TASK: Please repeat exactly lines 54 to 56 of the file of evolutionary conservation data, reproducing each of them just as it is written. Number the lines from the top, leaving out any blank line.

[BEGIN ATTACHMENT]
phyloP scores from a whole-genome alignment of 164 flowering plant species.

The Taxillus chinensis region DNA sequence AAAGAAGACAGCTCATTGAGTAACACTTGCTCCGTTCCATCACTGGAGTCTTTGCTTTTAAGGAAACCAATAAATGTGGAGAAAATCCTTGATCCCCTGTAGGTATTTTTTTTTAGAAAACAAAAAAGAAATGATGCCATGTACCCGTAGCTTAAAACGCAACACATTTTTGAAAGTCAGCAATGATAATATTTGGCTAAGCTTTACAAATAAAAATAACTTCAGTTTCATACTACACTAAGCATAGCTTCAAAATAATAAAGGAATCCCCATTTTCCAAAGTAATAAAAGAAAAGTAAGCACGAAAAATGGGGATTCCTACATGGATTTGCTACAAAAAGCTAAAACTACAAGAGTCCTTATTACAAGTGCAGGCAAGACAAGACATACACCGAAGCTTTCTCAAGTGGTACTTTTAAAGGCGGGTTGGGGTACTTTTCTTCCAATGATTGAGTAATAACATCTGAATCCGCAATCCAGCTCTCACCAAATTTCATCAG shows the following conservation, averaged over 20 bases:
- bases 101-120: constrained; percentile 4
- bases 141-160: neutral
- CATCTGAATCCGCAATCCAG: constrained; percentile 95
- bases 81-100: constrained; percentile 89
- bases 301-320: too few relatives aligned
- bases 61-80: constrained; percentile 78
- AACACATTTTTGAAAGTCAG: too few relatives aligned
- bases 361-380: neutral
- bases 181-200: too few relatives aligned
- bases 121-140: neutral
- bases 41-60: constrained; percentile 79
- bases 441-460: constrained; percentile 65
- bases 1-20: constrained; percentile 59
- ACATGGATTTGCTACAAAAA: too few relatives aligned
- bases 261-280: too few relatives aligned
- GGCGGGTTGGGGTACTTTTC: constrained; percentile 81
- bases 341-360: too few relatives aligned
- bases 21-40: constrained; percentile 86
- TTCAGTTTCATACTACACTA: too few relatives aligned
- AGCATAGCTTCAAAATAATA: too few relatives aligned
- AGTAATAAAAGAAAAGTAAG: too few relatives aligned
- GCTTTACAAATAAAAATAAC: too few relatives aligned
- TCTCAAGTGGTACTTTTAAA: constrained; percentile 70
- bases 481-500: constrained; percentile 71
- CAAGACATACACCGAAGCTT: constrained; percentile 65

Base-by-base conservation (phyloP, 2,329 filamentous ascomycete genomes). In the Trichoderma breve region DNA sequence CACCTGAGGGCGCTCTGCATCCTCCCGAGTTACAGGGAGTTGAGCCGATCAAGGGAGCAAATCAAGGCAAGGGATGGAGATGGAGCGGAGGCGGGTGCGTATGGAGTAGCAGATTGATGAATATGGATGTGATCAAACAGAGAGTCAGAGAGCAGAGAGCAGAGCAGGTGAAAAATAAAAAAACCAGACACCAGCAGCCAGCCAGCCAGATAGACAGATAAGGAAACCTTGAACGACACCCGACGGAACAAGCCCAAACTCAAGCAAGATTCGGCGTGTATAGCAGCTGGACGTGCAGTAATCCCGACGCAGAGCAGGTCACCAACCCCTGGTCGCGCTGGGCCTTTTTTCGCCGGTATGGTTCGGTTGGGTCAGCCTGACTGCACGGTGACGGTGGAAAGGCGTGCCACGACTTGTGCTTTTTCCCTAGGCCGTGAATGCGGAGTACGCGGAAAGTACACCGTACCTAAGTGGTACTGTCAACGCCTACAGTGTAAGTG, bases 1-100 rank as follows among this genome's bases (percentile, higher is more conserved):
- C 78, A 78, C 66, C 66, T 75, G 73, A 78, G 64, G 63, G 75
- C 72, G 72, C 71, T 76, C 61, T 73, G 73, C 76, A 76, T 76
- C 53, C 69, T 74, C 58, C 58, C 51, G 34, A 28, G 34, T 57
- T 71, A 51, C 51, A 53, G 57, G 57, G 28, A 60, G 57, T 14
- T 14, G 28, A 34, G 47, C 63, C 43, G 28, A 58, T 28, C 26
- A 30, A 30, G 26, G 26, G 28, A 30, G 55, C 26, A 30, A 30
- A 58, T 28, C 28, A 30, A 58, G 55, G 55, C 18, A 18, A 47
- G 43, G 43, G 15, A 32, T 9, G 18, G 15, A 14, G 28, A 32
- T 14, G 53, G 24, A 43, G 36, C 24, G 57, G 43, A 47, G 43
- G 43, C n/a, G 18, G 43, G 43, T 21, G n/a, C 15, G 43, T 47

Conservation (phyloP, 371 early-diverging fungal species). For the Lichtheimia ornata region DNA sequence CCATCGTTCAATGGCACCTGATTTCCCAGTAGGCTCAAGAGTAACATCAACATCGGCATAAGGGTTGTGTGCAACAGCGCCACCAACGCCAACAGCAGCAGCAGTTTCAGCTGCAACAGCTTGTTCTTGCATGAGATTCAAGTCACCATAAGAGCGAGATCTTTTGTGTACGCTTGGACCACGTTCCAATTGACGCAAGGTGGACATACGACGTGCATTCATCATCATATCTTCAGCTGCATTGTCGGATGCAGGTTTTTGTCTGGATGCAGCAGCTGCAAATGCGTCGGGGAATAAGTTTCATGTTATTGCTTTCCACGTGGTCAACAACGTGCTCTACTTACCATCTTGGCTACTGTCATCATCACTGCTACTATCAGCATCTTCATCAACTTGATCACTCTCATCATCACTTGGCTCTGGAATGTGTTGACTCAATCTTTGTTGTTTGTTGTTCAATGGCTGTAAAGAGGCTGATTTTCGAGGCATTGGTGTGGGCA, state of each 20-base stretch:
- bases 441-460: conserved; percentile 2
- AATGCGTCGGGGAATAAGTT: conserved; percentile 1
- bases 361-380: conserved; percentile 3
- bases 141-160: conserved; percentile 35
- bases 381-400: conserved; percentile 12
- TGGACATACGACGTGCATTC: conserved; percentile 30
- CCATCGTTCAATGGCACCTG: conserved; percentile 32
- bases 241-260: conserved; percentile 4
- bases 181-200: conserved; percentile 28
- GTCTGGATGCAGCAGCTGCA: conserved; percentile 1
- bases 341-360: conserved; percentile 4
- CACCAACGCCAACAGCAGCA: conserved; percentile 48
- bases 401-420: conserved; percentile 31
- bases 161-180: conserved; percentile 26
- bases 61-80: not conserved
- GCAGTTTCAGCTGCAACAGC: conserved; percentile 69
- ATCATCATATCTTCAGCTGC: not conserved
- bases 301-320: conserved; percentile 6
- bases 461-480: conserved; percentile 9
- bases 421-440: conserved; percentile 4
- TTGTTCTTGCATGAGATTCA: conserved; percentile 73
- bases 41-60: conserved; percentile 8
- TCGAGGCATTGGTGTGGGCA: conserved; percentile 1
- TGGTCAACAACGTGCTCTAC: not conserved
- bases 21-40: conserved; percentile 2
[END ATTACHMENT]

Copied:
- bases 61-80: not conserved
- GCAGTTTCAGCTGCAACAGC: conserved; percentile 69
- ATCATCATATCTTCAGCTGC: not conserved